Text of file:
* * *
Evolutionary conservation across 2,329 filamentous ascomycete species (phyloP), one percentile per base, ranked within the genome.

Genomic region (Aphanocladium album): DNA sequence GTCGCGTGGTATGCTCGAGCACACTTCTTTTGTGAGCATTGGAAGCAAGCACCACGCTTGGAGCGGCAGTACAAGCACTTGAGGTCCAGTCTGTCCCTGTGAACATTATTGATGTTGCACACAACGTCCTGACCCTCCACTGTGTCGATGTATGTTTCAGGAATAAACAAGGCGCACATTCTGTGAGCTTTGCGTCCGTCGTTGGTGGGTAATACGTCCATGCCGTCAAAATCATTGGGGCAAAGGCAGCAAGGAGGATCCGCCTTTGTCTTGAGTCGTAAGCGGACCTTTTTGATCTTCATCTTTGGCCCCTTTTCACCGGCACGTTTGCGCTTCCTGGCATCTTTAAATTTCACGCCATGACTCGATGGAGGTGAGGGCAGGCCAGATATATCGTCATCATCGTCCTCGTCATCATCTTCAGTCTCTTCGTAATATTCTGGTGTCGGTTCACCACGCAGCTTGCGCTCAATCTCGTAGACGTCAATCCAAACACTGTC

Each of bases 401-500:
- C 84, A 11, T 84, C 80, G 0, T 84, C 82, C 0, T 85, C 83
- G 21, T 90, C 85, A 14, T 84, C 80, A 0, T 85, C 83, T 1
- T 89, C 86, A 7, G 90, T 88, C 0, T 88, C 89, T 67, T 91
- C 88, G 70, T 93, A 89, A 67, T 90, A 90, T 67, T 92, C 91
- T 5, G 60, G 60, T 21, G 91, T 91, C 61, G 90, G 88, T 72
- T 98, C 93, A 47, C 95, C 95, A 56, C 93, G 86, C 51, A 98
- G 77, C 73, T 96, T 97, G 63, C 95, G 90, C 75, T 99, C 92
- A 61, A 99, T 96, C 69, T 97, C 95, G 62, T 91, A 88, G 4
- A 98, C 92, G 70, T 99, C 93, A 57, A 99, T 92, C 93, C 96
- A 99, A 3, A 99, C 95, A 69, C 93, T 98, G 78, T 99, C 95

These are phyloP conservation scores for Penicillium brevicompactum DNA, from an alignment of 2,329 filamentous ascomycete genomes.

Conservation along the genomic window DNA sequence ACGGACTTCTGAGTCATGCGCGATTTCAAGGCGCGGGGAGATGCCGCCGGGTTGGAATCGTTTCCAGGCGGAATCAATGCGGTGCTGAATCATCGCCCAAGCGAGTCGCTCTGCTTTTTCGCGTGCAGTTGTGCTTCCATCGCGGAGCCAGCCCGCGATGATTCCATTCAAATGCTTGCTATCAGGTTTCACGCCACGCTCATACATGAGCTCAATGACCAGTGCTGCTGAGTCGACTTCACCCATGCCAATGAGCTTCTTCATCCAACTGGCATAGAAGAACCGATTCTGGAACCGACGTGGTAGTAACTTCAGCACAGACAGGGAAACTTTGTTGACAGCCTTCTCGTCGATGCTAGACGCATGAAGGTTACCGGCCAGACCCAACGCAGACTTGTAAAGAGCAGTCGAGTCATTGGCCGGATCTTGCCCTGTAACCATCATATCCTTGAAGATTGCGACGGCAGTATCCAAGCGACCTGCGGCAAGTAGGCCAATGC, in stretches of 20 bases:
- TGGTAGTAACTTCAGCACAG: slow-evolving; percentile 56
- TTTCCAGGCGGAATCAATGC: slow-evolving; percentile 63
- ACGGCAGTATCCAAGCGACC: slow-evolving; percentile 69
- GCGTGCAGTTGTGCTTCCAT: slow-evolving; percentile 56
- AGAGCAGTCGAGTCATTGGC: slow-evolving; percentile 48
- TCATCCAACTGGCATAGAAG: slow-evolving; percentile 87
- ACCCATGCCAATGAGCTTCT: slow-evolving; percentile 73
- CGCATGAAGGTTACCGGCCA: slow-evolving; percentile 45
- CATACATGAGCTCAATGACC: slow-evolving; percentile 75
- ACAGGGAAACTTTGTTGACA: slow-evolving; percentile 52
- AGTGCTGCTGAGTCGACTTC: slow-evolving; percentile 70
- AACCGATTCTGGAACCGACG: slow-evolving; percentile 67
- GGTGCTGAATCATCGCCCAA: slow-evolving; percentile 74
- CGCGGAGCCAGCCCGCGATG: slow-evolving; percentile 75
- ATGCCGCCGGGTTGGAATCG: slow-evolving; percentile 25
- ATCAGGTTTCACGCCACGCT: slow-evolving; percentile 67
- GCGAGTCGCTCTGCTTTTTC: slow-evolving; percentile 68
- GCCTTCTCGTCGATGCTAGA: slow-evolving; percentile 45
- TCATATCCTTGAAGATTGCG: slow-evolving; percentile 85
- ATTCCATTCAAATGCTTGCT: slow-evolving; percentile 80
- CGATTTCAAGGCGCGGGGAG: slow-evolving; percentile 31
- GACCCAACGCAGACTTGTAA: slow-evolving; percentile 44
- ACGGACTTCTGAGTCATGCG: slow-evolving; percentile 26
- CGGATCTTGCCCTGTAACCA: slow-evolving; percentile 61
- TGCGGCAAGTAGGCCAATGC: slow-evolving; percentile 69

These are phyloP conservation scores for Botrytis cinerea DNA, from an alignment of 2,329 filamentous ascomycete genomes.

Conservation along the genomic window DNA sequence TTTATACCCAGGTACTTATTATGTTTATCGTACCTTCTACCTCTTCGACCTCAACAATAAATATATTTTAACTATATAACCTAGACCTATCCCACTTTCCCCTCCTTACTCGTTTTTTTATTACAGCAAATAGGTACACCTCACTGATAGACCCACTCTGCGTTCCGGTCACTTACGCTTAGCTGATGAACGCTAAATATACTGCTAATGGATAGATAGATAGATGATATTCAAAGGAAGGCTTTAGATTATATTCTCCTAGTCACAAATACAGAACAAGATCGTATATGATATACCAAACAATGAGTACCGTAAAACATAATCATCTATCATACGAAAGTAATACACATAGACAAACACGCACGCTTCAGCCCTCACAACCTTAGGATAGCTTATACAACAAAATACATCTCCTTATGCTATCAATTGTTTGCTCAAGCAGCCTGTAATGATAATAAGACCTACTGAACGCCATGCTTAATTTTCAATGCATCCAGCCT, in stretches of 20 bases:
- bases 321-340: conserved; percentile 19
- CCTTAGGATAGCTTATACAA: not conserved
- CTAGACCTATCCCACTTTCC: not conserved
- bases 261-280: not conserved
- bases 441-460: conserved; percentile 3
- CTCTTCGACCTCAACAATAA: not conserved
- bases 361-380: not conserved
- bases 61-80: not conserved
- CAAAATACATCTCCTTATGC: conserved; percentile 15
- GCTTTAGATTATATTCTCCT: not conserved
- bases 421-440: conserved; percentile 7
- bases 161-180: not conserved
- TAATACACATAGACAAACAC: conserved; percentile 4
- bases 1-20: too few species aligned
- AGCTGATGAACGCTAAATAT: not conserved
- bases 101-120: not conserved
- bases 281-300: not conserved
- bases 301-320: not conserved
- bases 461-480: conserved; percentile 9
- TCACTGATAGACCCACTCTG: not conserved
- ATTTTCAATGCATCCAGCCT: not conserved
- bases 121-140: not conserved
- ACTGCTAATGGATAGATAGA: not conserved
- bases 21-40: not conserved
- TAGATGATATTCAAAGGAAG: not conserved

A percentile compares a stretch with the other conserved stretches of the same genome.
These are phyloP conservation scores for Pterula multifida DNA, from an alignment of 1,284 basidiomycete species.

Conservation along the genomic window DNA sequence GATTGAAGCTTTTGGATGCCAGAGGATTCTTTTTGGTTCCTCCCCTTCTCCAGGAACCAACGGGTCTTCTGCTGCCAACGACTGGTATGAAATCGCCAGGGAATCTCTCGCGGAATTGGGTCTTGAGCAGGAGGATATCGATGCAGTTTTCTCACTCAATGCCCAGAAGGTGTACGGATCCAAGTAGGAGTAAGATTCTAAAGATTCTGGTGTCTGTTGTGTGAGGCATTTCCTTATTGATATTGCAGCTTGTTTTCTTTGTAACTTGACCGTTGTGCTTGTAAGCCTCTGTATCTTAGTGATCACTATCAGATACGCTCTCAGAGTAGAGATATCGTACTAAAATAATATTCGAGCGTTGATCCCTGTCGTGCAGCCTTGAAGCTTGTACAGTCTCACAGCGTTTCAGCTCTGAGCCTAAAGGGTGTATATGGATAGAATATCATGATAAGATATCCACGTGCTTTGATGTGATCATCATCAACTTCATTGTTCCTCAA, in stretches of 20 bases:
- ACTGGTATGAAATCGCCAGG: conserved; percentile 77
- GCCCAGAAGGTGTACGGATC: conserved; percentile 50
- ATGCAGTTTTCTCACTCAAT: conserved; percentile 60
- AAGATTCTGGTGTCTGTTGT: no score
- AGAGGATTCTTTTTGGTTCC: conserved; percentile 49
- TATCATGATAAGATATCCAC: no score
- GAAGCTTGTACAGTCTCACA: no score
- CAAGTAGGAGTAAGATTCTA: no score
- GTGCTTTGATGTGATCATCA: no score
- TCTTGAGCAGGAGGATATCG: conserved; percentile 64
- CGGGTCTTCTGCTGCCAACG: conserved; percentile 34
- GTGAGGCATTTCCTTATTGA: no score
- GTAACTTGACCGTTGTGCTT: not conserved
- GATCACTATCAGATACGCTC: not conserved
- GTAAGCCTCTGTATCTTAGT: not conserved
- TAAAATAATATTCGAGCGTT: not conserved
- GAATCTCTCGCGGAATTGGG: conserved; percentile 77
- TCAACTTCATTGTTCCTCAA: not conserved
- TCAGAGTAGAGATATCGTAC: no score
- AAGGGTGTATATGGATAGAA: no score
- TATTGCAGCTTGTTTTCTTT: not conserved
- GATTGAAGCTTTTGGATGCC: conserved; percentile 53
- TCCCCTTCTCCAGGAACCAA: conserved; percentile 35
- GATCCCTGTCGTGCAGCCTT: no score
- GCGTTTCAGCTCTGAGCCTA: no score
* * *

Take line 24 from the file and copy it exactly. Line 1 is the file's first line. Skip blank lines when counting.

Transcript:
- CATACATGAGCTCAATGACC: slow-evolving; percentile 75